The veteran leftist is back in power after a narrow win, but his power to bring change is very limited
The results are in for Brazil’s presidential election, which has drawn serious international attention. Luiz Inacio Lula da Silva, known mononymously as Lula, won the contest with 50.9% of the vote, to incumbent President Jair Bolsonaro’s 49.1%, which is in line with what polls suggested would happen. My best friend, who I mentioned in my last column on this topic for RT, thankfully was not left in tears this time, but was shrieking over the phone in glee.
And that’s because Lula’s victory, as I outlined, represents a massive step forward for Brazil. It means that the rich-poor divide has a chance of shrinking, that the South American country has a shot at getting off the world hunger map, that people might enjoy expanded social services, and that Brazil might return to its rightful place as a major power player on the world political stage. It also means, hopefully, the preservation of Brazil’s nature, namely the Amazon rainforest, commonly referred to as the ‘lungs of the planet’ for its role in pumping oxygen into the atmosphere and expelling carbon.
As I noted weeks ago in my piece, this has serious implications for Latin America and the world writ large. It means a serious blow to American imperialism, given Bolsonaro’s status as a running dog for the Yankee empire and its projects in the region such as the destabilization of Venezuela and expansion of the so-called War on Drugs. It could also mean more business dealings for Beijing on the South American continent, for example, if Brazil joins the China-led Belt and Road Initiative (BRI).
If you’re someone like me that values multilateralism, peaceful human development, and global stability, then this is all reason enough to rejoice. But we should pump the brakes on our expectations to maintain a realistic perspective on the situation and understand the limitations of a Lula presidency. As my friend and former colleague Camila Escalante, who is now Press TV’s Latin America correspondent, noted quite rightly prior to these results, “Socialism is not on the ballot in Brazil.”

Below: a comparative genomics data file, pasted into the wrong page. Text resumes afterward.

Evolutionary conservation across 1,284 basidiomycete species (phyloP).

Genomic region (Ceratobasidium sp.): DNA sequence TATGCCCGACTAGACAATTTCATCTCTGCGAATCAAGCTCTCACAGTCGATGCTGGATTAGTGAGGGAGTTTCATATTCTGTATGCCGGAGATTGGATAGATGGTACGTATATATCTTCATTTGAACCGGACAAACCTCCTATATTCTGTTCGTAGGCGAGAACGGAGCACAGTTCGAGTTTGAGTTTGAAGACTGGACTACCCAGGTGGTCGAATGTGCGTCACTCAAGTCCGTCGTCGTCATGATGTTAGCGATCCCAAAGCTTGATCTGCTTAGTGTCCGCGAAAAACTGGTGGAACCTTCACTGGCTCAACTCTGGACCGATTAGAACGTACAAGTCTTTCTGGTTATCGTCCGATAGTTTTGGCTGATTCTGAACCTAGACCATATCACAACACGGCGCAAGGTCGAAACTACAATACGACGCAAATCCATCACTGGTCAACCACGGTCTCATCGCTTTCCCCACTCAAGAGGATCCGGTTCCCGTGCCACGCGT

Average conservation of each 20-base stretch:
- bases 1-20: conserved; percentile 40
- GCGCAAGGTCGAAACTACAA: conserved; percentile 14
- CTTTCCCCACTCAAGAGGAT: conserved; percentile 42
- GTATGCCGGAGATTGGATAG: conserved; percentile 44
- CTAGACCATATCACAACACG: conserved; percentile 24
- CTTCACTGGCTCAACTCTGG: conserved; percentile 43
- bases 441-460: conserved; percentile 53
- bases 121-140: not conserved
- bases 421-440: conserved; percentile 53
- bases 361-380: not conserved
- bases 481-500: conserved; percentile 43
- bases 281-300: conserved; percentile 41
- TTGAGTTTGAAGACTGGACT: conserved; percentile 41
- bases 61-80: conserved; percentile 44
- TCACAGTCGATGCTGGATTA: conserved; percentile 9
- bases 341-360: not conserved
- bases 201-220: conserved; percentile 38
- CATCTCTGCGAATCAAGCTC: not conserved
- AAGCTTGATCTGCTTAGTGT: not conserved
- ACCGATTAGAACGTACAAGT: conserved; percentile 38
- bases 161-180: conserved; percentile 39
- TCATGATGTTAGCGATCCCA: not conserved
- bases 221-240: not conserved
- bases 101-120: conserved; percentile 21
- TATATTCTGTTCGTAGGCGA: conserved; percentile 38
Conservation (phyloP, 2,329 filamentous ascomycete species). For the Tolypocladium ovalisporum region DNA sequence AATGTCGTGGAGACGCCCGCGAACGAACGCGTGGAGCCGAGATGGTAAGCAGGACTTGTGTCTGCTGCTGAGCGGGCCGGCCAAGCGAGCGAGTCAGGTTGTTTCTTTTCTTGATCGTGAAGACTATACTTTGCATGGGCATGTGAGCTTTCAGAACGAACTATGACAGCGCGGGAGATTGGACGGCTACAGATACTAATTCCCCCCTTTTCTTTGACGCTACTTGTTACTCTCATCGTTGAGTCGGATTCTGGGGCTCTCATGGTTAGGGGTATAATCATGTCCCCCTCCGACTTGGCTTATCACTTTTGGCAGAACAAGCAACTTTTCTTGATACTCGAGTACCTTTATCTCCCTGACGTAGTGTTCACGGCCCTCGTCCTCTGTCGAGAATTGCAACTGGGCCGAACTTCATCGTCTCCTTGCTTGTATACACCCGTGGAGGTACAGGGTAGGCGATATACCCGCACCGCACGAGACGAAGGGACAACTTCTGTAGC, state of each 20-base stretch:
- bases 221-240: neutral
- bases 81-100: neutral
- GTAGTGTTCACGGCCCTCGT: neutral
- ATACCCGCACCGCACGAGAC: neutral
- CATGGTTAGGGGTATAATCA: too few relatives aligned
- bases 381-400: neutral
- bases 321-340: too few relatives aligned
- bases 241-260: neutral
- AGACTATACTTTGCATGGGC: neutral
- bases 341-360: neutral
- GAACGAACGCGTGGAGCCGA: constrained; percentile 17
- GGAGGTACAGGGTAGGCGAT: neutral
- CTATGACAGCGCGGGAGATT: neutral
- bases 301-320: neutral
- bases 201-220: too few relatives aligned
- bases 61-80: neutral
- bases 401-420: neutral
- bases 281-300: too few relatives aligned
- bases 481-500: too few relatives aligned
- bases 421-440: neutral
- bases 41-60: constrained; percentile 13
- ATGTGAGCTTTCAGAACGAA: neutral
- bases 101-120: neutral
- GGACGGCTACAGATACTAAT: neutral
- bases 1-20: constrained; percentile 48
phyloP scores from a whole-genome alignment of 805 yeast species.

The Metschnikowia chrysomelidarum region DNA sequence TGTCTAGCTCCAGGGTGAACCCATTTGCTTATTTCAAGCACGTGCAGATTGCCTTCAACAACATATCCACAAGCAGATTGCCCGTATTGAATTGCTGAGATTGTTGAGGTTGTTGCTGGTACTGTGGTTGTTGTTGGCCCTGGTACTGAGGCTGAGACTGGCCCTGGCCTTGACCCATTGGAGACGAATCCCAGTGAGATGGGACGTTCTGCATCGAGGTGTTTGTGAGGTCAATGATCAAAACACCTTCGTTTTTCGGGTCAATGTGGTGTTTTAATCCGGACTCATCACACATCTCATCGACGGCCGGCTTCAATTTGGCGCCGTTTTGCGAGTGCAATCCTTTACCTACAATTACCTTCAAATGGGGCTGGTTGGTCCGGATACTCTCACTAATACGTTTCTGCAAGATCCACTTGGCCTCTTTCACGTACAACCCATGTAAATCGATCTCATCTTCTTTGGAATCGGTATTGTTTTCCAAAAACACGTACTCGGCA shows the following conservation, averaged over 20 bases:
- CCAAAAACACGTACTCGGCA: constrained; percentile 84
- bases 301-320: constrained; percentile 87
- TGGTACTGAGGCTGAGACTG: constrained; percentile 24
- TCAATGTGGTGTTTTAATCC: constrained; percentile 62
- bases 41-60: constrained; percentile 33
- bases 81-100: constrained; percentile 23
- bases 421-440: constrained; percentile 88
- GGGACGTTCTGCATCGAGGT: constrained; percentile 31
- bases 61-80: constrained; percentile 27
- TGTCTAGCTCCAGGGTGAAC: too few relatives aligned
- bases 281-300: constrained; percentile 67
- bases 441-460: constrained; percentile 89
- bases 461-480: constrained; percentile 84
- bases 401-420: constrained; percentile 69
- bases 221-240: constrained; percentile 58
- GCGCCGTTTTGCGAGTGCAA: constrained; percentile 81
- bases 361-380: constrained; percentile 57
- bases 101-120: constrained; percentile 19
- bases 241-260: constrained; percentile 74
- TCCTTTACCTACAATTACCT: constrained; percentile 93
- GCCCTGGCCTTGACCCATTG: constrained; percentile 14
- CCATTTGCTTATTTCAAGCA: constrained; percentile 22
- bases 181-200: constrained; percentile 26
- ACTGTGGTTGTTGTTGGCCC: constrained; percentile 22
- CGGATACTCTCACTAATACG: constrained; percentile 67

To paraphrase her observation, not only were Brazilians not seeking a fundamental re-draw of their social order, they wouldn’t even have voted for it had it been an option. The term ‘imperialism’, as she described, was not even in usage during this latest presidential campaign, and people are not demanding fundamental overhauls of the class order of their country, let alone Latin America as a whole. Indeed, social movements that use this sort of language exist – but they are not forming governments in Brazil or anywhere else in Latin America aside from four countries.
As polling data indicates, she noted, a lot of people wouldn’t even pledge their support for the Workers’ Party (PT) beyond Lula, which suggests that his victory required connecting with people that don’t consider themselves traditionally ‘left’ or ‘right’. And this was indeed reflected by the way he campaigned on some issues, such as abortion, where he made overtures to the Catholic Church while alienating out-and-out leftists by saying, for instance, “nobody wants regulation like Cuba.”
Of course, if you didn’t think that Lula was tolerable to the broad masses outside of leftist book clubs, then look no further than the fact that US President Joe Biden quickly congratulated Lula on his victory. While it’s easy to overlook these sorts of things, and indeed they are quite typical, the speed with which this statement was issued fulfilled a key role – legitimizing Lula. That’s important because Bolsonaro’s camp was reportedly planting the seeds for a voter fraud scandal, much like the strategy used by former US President Donald Trump in the lead-up to the January 6 Capitol riot.
Somehow, Brazil’s election transported us into an alternate reality where the US and its associated intelligence agencies, like the CIA, aren’t trying to sponsor a right-wing coup in a Latin American government. Actually, the White House’s reaction suggests the opposite. The US is, if anything, trying to stop that before it could even potentially occur – and that’s quite a 180 given the suspected US role in Lula’s jail sentence over trumped-up corruption charges and the ouster of his ally, Dilma Rousseff, from the office of the presidency in what was a clear soft coup.
It begs the question of why the US would go from being hostile to a Lula government to ostensibly supporting it. That’s because, first of all, as I’ve already mentioned, Lula did not campaign on any platform that would revolutionize Brazilian society, nor did he point the finger at the US empire. He is not that radical, especially taken together with his center-left running mate.
Second of all, Lula won a lot of votes by meeting people in the center – but those people did not vote for the PT beyond him. This means that he will be very limited in what he can do from a legislative perspective, given the fact that Bolsonaro’s Liberal Party (PL) is the largest in both chambers of the Brazilian Congress, controls key governorships across the country, and enjoys wide support. Bolsonarismo apparently has wider support than the polls even accounted for.
So, from Washington’s perspective, this makes sense. Would they have rather seen South America’s largest country descend into chaos and perhaps push more migrants to their border? Or would they be content with their former enemy winning an election but being neutered when it comes to governing? Clearly, the latter is a more desirable scenario. The fact is that Lula’s victory is a step forward for Brazil – but a very, very limited one.
The statements, views and opinions expressed in this column are solely those of the author and do not necessarily represent those of RT.